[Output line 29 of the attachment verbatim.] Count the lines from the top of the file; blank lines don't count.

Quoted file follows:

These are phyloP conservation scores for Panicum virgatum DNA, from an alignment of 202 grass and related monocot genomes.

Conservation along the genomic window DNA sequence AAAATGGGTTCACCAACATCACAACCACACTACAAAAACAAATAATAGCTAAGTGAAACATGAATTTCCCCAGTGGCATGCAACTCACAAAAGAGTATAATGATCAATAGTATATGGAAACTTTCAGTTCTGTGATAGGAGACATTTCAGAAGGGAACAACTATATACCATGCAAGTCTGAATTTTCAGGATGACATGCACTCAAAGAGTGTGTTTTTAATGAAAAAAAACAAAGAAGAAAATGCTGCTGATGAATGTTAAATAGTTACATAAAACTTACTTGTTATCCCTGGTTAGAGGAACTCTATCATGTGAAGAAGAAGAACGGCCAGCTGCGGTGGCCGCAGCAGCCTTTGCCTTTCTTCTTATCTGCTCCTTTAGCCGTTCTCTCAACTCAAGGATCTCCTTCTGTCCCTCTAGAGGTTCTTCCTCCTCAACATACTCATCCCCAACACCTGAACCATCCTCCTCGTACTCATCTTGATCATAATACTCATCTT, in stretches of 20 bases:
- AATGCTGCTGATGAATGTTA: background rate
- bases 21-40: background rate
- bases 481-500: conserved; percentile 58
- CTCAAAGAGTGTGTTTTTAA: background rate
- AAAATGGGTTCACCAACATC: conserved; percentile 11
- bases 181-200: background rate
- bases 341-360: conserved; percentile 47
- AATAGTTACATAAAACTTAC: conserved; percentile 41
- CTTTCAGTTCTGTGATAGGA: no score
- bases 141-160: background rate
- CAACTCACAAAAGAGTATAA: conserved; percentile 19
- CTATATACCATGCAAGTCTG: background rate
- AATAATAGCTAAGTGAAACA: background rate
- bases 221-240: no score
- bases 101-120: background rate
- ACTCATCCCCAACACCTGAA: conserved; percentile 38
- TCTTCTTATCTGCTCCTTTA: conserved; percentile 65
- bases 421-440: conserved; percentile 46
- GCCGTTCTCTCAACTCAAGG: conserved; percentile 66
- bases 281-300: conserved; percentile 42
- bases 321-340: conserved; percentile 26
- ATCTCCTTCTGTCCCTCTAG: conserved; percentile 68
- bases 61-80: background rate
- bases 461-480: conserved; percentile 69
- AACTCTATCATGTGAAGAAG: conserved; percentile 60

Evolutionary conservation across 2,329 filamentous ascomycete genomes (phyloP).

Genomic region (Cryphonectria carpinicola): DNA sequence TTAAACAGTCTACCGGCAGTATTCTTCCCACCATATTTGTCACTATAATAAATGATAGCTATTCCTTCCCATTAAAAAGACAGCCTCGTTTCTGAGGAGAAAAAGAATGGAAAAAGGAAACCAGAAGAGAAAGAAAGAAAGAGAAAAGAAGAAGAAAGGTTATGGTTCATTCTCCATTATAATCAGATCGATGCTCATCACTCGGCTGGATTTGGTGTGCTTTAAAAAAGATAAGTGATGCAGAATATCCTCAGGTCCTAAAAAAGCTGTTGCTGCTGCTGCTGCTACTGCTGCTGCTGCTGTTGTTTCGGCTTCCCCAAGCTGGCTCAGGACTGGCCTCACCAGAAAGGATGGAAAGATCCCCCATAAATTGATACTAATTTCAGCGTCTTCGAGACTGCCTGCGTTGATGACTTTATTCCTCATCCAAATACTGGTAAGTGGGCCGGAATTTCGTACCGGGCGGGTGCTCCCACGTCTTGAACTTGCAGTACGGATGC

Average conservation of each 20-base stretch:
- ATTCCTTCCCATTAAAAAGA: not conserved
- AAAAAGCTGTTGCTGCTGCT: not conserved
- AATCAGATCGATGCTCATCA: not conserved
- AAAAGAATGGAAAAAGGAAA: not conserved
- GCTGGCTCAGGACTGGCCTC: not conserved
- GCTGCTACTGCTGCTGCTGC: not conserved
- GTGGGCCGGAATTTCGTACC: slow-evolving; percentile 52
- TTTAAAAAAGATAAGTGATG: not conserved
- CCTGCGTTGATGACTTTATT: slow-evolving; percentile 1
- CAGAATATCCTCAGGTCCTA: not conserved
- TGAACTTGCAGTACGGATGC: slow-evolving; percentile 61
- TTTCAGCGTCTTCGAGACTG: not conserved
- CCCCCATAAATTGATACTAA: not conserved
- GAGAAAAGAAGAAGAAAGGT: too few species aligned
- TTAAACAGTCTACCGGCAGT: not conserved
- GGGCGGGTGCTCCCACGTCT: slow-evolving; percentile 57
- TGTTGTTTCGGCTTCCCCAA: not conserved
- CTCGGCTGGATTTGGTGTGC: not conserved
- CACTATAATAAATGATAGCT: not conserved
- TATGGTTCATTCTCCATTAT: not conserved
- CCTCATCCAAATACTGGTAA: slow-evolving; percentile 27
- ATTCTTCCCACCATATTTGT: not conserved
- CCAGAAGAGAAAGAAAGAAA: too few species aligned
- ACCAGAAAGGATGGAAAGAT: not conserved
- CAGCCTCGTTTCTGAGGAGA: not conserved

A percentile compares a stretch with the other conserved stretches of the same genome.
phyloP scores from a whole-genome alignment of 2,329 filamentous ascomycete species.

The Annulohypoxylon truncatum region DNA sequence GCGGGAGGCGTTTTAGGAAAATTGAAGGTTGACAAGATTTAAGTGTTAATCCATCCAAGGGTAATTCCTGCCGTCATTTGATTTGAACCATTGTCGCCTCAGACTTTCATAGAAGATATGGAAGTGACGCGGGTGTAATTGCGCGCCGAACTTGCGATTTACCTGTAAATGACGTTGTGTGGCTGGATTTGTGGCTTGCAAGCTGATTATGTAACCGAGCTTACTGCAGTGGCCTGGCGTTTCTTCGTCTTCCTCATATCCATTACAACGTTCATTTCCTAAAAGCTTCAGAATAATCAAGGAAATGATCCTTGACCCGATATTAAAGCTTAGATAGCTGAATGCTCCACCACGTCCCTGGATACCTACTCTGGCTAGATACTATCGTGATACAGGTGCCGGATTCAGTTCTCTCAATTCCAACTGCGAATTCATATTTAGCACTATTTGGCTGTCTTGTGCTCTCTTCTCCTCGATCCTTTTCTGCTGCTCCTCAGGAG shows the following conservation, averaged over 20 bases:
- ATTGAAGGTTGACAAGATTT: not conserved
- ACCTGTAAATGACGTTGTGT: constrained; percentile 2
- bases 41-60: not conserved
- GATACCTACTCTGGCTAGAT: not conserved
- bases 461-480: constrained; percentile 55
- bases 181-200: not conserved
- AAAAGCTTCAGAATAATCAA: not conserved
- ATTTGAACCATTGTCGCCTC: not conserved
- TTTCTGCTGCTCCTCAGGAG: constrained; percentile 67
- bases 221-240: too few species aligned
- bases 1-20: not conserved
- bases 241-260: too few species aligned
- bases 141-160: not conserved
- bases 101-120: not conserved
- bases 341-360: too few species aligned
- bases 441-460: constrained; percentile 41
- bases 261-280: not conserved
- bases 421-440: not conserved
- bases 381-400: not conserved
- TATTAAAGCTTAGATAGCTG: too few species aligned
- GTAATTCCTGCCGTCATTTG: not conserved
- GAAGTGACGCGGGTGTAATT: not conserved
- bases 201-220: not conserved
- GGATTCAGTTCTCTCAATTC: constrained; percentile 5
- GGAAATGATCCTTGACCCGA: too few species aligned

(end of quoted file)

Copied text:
Genomic region (Cryphonectria carpinicola): DNA sequence TTAAACAGTCTACCGGCAGTATTCTTCCCACCATATTTGTCACTATAATAAATGATAGCTATTCCTTCCCATTAAAAAGACAGCCTCGTTTCTGAGGAGAAAAAGAATGGAAAAAGGAAACCAGAAGAGAAAGAAAGAAAGAGAAAAGAAGAAGAAAGGTTATGGTTCATTCTCCATTATAATCAGATCGATGCTCATCACTCGGCTGGATTTGGTGTGCTTTAAAAAAGATAAGTGATGCAGAATATCCTCAGGTCCTAAAAAAGCTGTTGCTGCTGCTGCTGCTACTGCTGCTGCTGCTGTTGTTTCGGCTTCCCCAAGCTGGCTCAGGACTGGCCTCACCAGAAAGGATGGAAAGATCCCCCATAAATTGATACTAATTTCAGCGTCTTCGAGACTGCCTGCGTTGATGACTTTATTCCTCATCCAAATACTGGTAAGTGGGCCGGAATTTCGTACCGGGCGGGTGCTCCCACGTCTTGAACTTGCAGTACGGATGC